Muscular Christianity: In the drive to make churches more guy-friendly, we risk confusing cultural (especially American) customs with biblical discipleship. One noted pastor has said that God gave Christianity a “masculine feel.” Another contrasted “latte-sipping Cabriolet drivers” with “real men.” Jesus and his buddies were “dudes: heterosexual, win-a-fight, punch-you-in-the-nose dudes.” Real Christian men like Jesus and Paul “are aggressive, assertive, and nonverbal.” Seriously?
Fiction and Literature: I’ve found that most people who tell me that fiction is a waste of time are folks who seem to hold to a kind of sola cerebra vision of the Christian life that just doesn’t square with the Bible. The Bible doesn’t simply address man as a cognitive process but as a complex image-bearer who recognizes truth not only through categorizing syllogisms but through imagination, beauty, wonder, awe.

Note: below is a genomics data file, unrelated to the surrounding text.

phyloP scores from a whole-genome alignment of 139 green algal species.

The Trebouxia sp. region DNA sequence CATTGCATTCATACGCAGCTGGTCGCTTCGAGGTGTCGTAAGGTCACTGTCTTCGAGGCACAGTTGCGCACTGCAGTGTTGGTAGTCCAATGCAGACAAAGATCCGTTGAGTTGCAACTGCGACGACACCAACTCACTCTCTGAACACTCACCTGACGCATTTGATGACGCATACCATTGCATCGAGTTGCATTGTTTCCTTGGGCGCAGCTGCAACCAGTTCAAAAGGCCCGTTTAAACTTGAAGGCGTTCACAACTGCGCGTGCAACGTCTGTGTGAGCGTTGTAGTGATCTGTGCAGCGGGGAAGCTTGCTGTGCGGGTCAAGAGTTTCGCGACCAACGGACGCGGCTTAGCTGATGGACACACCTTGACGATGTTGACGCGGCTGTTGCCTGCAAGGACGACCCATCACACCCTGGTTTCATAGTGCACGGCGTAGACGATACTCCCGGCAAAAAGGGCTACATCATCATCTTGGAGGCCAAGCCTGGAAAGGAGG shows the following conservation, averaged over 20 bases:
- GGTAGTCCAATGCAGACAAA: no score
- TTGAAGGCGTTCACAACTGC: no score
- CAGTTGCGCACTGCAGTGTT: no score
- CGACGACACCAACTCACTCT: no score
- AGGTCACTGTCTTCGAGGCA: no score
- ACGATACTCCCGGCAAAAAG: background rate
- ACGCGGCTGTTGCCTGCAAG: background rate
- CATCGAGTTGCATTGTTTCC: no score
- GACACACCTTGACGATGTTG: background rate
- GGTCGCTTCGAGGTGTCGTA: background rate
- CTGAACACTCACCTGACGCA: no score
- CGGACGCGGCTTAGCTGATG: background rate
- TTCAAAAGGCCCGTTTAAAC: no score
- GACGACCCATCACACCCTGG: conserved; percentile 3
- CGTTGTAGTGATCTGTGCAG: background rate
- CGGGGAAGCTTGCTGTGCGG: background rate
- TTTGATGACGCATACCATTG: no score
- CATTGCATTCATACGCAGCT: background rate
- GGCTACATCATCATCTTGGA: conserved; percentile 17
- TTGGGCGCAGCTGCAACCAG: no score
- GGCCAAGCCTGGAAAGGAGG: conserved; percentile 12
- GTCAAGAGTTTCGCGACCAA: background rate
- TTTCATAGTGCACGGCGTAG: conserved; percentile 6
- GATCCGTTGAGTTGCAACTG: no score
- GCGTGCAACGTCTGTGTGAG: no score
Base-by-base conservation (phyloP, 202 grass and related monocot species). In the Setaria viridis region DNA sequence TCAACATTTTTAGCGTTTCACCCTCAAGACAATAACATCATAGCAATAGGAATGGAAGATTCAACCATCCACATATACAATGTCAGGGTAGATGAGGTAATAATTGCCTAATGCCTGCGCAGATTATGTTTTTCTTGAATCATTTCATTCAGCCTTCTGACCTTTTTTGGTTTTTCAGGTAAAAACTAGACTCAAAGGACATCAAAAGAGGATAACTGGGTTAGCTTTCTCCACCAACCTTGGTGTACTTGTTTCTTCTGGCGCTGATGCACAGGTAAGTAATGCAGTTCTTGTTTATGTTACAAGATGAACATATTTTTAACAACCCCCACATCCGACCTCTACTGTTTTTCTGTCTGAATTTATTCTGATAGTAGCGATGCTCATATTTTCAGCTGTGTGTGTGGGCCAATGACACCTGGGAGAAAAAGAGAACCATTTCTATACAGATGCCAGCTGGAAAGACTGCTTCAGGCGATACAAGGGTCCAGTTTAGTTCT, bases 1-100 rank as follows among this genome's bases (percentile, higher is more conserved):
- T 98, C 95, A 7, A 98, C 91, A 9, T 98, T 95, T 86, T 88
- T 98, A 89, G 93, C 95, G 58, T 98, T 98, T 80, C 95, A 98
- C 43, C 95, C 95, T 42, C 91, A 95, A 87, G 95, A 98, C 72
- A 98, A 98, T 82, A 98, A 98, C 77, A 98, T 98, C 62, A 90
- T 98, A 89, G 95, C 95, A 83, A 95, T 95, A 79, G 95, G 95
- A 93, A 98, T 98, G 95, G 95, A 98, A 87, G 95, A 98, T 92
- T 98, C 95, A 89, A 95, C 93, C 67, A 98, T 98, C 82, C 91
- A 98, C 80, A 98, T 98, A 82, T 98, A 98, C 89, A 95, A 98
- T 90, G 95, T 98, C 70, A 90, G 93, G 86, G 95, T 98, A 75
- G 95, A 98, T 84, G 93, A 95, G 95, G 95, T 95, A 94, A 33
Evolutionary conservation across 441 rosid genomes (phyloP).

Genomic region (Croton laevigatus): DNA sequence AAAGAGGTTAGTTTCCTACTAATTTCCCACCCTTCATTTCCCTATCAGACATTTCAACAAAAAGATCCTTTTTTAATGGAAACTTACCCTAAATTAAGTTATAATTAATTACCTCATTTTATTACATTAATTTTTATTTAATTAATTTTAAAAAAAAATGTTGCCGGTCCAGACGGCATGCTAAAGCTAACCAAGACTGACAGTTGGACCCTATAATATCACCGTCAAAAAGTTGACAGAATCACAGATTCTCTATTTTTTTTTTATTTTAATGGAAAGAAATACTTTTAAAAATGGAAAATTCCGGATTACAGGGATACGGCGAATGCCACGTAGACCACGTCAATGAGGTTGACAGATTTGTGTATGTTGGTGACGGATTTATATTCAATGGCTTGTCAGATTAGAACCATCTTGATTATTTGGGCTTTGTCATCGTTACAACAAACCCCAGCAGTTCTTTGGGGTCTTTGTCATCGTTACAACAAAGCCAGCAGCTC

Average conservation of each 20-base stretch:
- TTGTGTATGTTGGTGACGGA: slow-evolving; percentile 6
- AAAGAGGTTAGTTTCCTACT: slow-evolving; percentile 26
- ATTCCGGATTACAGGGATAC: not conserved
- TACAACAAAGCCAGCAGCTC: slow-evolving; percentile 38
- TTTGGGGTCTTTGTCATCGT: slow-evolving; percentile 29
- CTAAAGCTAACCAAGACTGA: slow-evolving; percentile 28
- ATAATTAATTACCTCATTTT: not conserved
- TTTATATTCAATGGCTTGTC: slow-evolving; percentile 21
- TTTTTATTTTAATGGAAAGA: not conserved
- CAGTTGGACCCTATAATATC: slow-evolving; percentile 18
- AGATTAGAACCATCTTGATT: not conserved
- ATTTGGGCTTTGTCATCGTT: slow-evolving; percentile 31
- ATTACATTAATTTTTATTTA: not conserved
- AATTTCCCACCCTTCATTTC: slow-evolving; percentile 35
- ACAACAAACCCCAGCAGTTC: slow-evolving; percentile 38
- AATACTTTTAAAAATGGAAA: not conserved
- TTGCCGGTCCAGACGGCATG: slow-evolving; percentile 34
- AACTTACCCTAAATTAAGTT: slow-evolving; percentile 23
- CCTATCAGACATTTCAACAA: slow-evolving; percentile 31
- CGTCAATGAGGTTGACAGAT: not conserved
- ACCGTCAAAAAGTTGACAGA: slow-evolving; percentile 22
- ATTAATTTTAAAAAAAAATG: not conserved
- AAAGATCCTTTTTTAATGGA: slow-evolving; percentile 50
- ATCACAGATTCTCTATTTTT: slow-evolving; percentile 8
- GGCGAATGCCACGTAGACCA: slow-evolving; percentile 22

It’s a Brain Puzzle: When we look at prayer through the lens of neuroscience, we can make an interesting observation: Talking to God is not really different from talking to one’s friends and neighbors.
Were the Church Fathers Universalists? I’ve read more than once the claim that most early Christians were universalists. And this is occasionally supported by the further opinion that several early (first six centuries) theological schools were universalist in their teaching. This seems implausible to me. However, I’m certainly not someone who is a student of the history of the early church. So what am I to do? I’m to look for evidence.